Finished in Crystal Galaxie Black with XL Seats in Black, this SLR has been regularly serviced and includes all of the original owner's accessories including the VIN Specific Coffee Table Book, both Keys and Books. With just 9,700 miles and a Clean Carfax, this beauty is an excellent value and ready to be part of any collection.
A total of 1,131 SLR's (all variants) were produced for the united states and only 261 for the 2006 model year. SLR's are unquestionably one of the most sought after collectibles in the world with experts unanimously agreeing that its strongest appreciation is yet to come.
Clean Carfax Report shows extensive and consistent service records and this SLR has just underwent a professional paint correction and detail and is in excellent shape with zero swirls.
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About the SLR:
The Mercedes-Benz SLR McLaren is a grand tourer jointly developed by Mercedes-Benz and McLaren Automotive, built in Portsmouth and the McLaren Technology Centre in Woking, Surrey, England and sold from 2003 to 2010.
SLR is an abbreviation for "Sport Leicht Rennsport" (Sport Light Racing), an homage to the Mercedes-Benz 300 SLR which served as the car's inspiration. The car was offered in coupé, roadster, and a limited edition speedster variants.
At the 1999 North American International Auto Show, Mercedes-Benz presented their Vision SLR concept, inspired both by the Mercedes-Benz 300 SLR Uhlenhaut Coupé of 1955,which was a modified Mercedes-Benz W196S race car, and the design of closed-wheel Formula One cars, a field in which Mercedes had prior experience, providing engines for McLaren bodies, as Mercedes-Benz were already designing and developing powertrains and electronics for McLaren's Formula One Team.
The production version of the car was unveiled to the general public on 17 November 2003. This version was a bit different than the concept, the adjustments included more complex vents on both sides of the car, a redesigned front with the three-pointed star plunged in the nose and red tinted rear lights.
The SLR features Sensotronic Brake Control, a type of brake-by-wire system. The brake discs are carbon-ceramic units and provide better stopping power and fade resistance than steel discs when operating under ideal working temperature. Mercedes-Benz claims these discs are fade resistant to 2,200 °F. The front discs are internally vented and measure 14.6" in diameter; eight-piston calipers are used. Rear discs are 14.2" in diameter with four-piston calipers. During wet conditions the calipers automatically skim the surface of the discs to keep them dry.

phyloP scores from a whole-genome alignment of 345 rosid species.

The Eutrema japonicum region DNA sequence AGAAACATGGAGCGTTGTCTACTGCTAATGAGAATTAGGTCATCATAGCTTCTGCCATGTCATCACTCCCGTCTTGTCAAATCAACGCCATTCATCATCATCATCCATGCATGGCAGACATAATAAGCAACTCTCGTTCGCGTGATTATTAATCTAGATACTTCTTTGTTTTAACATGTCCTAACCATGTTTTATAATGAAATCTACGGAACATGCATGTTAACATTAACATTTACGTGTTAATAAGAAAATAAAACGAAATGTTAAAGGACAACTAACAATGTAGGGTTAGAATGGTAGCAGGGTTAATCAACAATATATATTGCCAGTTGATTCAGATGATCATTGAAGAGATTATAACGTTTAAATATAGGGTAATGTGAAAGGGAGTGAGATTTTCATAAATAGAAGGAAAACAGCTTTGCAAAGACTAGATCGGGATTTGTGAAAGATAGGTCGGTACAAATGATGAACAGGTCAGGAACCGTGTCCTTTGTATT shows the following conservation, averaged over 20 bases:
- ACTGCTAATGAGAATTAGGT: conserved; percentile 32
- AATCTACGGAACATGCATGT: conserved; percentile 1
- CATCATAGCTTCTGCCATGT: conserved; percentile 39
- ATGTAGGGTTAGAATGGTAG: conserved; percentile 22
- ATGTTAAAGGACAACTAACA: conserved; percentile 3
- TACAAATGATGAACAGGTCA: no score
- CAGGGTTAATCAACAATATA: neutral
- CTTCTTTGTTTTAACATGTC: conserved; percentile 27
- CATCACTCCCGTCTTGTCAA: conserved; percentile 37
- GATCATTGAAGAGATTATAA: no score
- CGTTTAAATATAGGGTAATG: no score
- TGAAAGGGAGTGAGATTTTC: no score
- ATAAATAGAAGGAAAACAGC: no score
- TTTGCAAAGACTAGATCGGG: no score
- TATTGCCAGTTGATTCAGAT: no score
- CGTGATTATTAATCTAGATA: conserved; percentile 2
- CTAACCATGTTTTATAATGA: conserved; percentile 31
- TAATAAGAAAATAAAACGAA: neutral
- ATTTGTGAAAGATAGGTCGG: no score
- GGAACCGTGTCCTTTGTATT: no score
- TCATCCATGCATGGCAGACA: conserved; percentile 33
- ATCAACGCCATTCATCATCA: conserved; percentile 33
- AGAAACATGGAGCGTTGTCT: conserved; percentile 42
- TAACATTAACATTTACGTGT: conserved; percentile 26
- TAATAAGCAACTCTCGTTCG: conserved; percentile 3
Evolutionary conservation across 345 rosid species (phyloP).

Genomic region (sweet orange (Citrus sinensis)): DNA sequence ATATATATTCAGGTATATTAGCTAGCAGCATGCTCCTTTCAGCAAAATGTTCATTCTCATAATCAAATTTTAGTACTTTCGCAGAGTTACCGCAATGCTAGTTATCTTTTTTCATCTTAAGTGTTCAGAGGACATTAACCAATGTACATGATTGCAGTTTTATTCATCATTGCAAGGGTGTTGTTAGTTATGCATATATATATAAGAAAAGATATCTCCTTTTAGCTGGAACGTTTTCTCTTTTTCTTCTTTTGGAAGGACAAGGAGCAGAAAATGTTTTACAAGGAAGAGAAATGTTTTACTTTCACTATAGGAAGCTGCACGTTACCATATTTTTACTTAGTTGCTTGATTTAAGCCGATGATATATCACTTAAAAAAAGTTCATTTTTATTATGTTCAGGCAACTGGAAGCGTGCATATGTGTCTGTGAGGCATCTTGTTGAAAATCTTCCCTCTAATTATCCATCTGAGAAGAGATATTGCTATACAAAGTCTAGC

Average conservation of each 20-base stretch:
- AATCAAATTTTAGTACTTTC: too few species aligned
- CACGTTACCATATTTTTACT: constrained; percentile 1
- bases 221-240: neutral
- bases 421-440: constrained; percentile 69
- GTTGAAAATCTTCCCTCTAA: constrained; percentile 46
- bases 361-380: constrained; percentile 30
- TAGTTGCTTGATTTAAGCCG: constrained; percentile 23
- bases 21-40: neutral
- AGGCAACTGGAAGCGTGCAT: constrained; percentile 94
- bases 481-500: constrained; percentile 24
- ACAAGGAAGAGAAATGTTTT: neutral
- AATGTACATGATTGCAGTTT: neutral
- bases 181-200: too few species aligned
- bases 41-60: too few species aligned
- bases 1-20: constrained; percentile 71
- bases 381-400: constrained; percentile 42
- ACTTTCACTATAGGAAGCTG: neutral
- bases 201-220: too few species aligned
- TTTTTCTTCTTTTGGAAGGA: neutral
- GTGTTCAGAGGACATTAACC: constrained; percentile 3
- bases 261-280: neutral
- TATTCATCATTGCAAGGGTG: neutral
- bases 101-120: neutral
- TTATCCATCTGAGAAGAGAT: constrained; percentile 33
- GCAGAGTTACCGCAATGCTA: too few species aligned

The SLR features active aerodynamics; there is a spoiler mounted on the rear integral air brake flap. The spoiler increases downforce depending on its angle of elevation or angle of attack. At a set speed, the spoiler/brake automatically raises to 10 degrees, when demanded via the driver's switch, the elevation can be increased to 30 degrees for increased rear downforce, at the cost of increased steady state drag. The car has a flat underbody and a rear diffuser for improved downforce. Due to this, there was no other place for the exhaust pipes to exit, other than the sides of the car, making it another unique feature of the SLR.
The SLR has a 511 lbs hand-built 5.4 L. supercharged all-aluminum alloy, SOHC 3 valves per cylinder 90° V8 engine, with a compression ratio of 8.8:1. The engine is lubricated via a dry sump system. The Lysholm-type twin-screw supercharger rotates at a maximum of 23,000 rpm and produces 13 psi of boost. The compressed air is then cooled via two intercoolers. The engine generates a maximum power output of 617 HP at 6,500 rpm and maximum torque of 575 lbf⋅ft between 3,250 to 5,000 rpm.
McLaren took the original concept car designed by Mercedes and moved the engine 39.4" behind the front bumper, and around 19.7" behind the front axle. They also optimized the design of the center firewall.
The car uses carbon-fiber reinforced plastic construction in order to keep the weight low. The SLR could attain a top speed of 208 mph
Car and Driver achieved a 0 to 60 mph acceleration time of 3.4 seconds, and a 1⁄4 mile time of 11.2 seconds at 130 mph. Car and Driver also achieved top gear acceleration 30–50 mph and 50–70 mph times of 1.7 and 2.4 seconds, which are the fastest ever recorded by the magazine in a production car. The SLR also pulled 1.13 g on the skid pad. The magazine suggested that the times may be even lower if temperatures were lower.
Motor Trend tested the SLR and achieved a 0-60 mph acceleration time of 3.3 seconds in April 2006.
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